This hasn’t been a two-month project. It has been in development for a few years. However, it’s got to that point now where the actual technology is well-proven engineering-wise, and we’ve been able to do a series of bench tests and productivity tests which has involved playing tens and tens of thousands of hands solidly for months. In the real world of casino play it’s not necessarily that intensive as the system deals on demand. It’s not shuffling and then electronically storing the numbers. Every card goes through as a player calls for it. 

What’s the card replacement cycle for Infinity Auto Dealer?
One deck of plastic cards will last between three and six months. The card replacement cycle wouldn’t necessarily be a deciding factor for customers, but it does highlight one of the general cost advantages of electronic and hybrid games over live dealer games—especially with baccarat where the Chinese players like to squeeze the cards.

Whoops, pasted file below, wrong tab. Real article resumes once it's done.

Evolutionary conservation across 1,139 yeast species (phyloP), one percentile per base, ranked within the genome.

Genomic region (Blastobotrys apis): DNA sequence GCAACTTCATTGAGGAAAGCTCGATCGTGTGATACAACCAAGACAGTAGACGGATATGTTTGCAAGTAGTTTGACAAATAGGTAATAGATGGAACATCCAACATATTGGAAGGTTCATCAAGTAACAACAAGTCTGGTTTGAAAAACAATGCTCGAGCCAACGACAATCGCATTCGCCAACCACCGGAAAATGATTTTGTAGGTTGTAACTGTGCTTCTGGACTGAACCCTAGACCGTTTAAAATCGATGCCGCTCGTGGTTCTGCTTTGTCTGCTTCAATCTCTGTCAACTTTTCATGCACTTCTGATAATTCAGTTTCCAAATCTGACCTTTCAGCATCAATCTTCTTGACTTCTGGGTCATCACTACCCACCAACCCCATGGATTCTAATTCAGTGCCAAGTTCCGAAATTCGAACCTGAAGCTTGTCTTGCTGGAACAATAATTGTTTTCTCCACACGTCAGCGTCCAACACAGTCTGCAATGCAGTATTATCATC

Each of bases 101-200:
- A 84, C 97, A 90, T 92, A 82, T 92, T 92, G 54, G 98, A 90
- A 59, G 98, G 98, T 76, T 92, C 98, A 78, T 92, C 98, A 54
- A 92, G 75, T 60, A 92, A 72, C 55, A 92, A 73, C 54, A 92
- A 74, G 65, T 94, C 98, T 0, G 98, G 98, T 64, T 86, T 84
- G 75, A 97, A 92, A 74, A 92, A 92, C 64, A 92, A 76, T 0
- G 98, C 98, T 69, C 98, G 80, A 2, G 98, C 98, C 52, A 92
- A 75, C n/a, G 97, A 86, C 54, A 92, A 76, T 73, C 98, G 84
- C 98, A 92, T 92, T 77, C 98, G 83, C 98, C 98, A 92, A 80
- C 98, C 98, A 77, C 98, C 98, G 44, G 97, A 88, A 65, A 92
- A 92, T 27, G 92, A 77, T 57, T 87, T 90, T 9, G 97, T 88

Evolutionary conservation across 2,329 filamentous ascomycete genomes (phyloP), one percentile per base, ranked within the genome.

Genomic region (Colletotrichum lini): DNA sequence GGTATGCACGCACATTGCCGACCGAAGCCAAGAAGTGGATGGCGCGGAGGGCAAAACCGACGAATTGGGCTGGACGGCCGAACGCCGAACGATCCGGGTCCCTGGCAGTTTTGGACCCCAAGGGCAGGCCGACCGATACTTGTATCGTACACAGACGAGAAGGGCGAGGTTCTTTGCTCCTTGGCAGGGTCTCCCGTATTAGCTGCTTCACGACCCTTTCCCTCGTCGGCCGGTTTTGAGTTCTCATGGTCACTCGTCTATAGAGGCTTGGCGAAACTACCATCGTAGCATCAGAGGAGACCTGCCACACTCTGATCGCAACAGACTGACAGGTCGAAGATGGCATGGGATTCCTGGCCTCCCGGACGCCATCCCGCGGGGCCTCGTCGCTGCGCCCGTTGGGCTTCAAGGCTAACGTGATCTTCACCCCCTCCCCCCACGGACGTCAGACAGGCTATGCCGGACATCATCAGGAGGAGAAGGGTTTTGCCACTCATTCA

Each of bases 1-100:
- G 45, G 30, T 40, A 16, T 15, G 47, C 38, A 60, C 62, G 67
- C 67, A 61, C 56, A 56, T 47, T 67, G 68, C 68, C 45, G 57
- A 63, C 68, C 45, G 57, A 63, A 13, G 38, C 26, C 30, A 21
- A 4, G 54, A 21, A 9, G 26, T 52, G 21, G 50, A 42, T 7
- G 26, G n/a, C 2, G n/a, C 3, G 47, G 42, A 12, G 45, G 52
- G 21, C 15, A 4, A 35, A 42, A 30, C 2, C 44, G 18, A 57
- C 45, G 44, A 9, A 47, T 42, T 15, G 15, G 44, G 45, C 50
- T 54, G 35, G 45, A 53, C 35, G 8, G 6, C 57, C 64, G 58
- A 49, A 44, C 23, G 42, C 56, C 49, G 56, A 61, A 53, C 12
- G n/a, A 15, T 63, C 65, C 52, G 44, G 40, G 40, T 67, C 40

Can the product be customised?
Absolutely. The one at Access All Areas was very simple and we kept the finishes very plain. We did that so that operators can decide how they want to customise it. Some casinos may want to give it a major presence and include fancy finishes and lighting; while others will want to treat it like a utility product and place it in a corner giving players the option to see it without sticking it in their face. The big dome on it gives people the ability to see it across 180-degrees of vision and there’s a little light that highlights the card as it’s drawn and displayed in the window. On a Novo terminal, you have a camera feed looking through the dome. So just like on a roulette wheel where you can see a winning number coming in, so on the Infinity Auto Dealer you can see the card being drawn.